Neither of these injuries, the concussion, or the hamstring injury are particularly concerning or surprising. Hamstring injuries are notorious, especially in wide receivers, and typical in speedy receivers like McLaurin. As far as we know, this was McLaurin’s first concussion, at least as a pro. It is unclear if he suffered any during high school and in college. The media tends to underreport injuries during the player’s college and younger days.
McLaurin finished his rookie season just 81 yards shy of 1,000 yards and likely would have surpassed that milestone if it weren’t for the two games he missed with injuries. His talent and speed were evident, and he reminds current Redskins, and former Carolina Panthers head coach, Rivera of D.J. Moore, whom he recently coached. That’s high praise as Moore looks like a potential top-20 receiver himself.
McLaurin will continue to be the number one target even with rookie Antonio Gandy-Golden (4th round), Kelvin Harmon, Cody Latimer, Steven Sims, and Trey Quinn. Even their other rookie pick Antonio Gibson (3rd round) will also be taking away volume.
The most significant deterrent for McLaurin could also be Haskins. As a rookie, Haskins was not good. In the first seven games, he only threw for 971 yards and 3 touchdowns while having 7 interceptions. The first three games, Haskins had a total of 284 yards with 4 interceptions and 0 touchdowns. However, he put it together in the last two contests with 394 yards, 4 TDs, and 0 picks.
The floor for McLaurin rests on how well Haskins can mesh and improve as a QB. He will get the targets; it's dependent on how accurate they will be. His path is clear to the number one role; it just comes down to his utilization in the red zone and the quality of looks. His ceiling explodes if Rivera uses him well as the team nears the goal line and if Haskins matures.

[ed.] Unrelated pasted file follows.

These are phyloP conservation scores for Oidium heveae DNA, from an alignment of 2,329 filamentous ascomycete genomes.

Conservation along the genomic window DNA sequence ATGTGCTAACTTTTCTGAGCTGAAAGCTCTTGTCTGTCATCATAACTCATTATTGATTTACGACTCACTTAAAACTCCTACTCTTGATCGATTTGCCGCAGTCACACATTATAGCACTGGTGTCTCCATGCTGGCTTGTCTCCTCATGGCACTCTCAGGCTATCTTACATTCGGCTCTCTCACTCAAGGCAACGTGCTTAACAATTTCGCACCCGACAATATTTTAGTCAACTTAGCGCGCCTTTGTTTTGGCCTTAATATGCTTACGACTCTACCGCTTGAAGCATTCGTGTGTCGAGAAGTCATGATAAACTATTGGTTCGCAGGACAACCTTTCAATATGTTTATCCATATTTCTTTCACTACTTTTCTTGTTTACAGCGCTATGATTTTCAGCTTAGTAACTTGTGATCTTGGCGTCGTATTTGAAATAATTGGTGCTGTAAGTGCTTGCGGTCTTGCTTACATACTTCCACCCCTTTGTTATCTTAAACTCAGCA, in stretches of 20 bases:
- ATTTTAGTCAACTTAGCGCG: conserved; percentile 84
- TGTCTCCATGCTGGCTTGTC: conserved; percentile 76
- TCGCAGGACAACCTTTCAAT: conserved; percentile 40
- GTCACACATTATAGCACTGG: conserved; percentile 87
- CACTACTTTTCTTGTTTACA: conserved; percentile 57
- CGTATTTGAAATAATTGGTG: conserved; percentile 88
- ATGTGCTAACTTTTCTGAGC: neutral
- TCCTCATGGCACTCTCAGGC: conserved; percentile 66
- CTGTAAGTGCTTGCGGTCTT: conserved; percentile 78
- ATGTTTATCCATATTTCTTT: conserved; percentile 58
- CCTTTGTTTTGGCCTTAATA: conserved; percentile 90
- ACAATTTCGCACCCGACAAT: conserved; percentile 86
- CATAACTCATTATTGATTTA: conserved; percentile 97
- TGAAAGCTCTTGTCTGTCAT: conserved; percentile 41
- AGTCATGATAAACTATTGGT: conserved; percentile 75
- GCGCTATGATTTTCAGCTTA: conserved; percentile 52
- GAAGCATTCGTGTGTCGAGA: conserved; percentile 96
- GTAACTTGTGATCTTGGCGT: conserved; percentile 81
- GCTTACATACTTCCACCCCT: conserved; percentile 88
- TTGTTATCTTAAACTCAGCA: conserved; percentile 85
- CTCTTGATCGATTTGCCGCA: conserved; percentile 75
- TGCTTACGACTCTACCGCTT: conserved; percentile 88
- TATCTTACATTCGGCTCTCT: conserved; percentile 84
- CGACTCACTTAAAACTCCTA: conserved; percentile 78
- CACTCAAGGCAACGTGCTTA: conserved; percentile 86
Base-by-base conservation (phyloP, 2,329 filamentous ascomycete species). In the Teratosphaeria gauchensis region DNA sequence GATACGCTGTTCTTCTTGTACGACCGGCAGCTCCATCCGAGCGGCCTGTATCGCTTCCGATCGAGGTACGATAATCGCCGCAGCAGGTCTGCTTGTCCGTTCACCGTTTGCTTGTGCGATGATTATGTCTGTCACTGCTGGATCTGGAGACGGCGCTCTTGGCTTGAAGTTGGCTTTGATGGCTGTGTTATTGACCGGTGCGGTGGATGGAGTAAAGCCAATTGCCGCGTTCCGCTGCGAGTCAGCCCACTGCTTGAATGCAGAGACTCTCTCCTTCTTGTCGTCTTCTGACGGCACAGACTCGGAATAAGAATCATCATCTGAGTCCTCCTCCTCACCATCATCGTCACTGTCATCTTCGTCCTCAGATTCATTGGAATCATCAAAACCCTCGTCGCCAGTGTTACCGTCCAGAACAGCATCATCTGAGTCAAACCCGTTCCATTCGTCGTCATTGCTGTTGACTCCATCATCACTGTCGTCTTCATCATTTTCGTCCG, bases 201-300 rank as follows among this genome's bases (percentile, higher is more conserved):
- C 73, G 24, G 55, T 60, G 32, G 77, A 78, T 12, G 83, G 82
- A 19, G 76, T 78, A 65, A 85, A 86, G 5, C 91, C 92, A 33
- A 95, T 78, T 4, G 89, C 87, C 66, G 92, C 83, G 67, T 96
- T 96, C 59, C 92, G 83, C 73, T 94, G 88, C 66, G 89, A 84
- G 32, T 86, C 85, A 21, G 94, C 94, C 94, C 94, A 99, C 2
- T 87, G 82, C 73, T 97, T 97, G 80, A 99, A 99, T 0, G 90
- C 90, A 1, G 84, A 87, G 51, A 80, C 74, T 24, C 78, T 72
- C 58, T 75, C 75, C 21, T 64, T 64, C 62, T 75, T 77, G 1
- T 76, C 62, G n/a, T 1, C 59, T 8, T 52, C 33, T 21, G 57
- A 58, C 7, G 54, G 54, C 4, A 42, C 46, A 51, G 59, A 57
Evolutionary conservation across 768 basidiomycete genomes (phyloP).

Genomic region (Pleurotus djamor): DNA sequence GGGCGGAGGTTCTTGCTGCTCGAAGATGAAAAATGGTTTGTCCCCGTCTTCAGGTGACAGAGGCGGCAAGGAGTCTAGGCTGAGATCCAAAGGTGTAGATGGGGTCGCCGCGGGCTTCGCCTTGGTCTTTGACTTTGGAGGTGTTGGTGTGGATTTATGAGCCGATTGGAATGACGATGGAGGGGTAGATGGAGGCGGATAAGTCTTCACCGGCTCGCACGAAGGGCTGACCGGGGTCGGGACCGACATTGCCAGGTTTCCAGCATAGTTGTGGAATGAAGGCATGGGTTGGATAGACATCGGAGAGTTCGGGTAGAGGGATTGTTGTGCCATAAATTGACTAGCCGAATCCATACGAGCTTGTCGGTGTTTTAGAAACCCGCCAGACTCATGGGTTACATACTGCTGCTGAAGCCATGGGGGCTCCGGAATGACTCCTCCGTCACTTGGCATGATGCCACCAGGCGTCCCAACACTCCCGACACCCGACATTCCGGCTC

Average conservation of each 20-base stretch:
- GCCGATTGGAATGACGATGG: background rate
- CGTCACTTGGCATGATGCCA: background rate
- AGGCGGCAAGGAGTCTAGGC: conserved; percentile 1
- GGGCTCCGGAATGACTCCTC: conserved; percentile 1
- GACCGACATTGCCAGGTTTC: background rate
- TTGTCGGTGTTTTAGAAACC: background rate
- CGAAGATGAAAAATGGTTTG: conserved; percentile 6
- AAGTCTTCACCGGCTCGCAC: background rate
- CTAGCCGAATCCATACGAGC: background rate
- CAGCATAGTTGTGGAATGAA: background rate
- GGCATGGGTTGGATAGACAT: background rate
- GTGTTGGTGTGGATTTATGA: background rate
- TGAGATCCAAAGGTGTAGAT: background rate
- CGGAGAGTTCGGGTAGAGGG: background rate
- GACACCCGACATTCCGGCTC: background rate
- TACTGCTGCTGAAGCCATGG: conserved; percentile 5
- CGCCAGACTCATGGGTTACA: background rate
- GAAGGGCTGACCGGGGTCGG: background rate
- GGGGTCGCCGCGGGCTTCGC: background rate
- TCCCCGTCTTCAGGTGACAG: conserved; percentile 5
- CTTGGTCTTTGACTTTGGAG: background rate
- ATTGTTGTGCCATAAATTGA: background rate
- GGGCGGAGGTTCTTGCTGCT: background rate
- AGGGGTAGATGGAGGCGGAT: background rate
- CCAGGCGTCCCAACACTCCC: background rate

In light of his minimal injury history, Sports Injury Predictor projects that McLaurin only has a 25.4% chance of injury in 2020, which is one of the lowest scores in the entire league.
If McLaurin could get an increase in targets of 25-35, to put him in the 125-135 range, that could elevate F1 to potential top-20 WR status.
McLaurin joins an impressive group of sophomore wide receivers who could have a significant impact on the season, including A.J. Brown, D.J. Metcalf, ‘Hollywood’ Brown, and Darius Slayton.
If he can strengthen and prevent hamstring injuries for the upcoming season, I (Dr. Morse) see no reason why McLaurin cannot have a potential breakout season. My risk or for him is 2 out of 10.
The Redskins offense scored just 16.6 points per game last year (32nd). The passing attack finished 29th. At this time (June 25), McLaurin has an ADP of WR25 and 57th overall. A reasonable price, however, I (Mike) feel more comfortable with him as a WR3 than a low-end WR2. It is challenging to trust Haskins unless he proves otherwise.
Injury Risk: Low. 2/10.
|Projected Missed||Probability of injury per game ?||Probablity of injury in the season ?|
|Dec 22, 2019||Head Cranial Concussion Grade 1||McLaurin developed concussion-like symptoms after the game. He was then placed in the league's concussion protocol and missed the next game|
|Sep 26, 2019||Thigh Hamstring Sprain/Pull Unspecified Grade 1||McLaurin was a limited participant during Thursday's for Week 4 practice due to a hamstring injury. He missed the next game|